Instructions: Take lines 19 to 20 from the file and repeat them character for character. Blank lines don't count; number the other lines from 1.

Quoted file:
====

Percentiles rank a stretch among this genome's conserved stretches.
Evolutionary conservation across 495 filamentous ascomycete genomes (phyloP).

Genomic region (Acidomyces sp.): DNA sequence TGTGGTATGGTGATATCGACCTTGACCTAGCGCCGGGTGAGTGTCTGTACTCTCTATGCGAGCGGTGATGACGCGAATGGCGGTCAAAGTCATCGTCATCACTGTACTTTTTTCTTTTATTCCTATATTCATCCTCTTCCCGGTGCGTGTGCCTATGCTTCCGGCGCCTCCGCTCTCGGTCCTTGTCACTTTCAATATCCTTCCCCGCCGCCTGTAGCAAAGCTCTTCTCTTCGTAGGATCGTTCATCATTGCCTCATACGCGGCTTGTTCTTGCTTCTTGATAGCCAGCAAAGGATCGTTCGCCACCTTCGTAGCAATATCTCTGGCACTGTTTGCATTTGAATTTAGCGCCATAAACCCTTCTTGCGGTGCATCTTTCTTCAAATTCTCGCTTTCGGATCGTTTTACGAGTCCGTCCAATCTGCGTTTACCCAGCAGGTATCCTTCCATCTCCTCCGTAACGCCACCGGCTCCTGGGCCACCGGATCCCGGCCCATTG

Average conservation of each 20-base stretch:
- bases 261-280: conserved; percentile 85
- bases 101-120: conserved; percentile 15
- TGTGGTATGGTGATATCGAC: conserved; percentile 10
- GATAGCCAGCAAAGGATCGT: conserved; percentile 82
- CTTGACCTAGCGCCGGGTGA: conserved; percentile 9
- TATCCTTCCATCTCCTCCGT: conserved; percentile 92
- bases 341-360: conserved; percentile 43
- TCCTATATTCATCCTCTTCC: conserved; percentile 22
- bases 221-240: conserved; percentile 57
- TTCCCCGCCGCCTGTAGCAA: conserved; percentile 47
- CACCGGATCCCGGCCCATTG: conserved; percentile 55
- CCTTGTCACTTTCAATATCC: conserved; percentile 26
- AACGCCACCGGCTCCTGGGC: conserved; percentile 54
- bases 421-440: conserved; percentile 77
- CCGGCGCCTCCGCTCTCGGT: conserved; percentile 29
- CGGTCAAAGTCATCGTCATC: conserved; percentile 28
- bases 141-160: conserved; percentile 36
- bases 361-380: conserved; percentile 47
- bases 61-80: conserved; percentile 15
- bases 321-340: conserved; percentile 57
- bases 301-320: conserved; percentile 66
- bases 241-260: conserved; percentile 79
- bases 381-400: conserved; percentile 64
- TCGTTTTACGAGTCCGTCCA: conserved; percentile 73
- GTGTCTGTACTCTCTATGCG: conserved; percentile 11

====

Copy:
- CCGGCGCCTCCGCTCTCGGT: conserved; percentile 29
- CGGTCAAAGTCATCGTCATC: conserved; percentile 28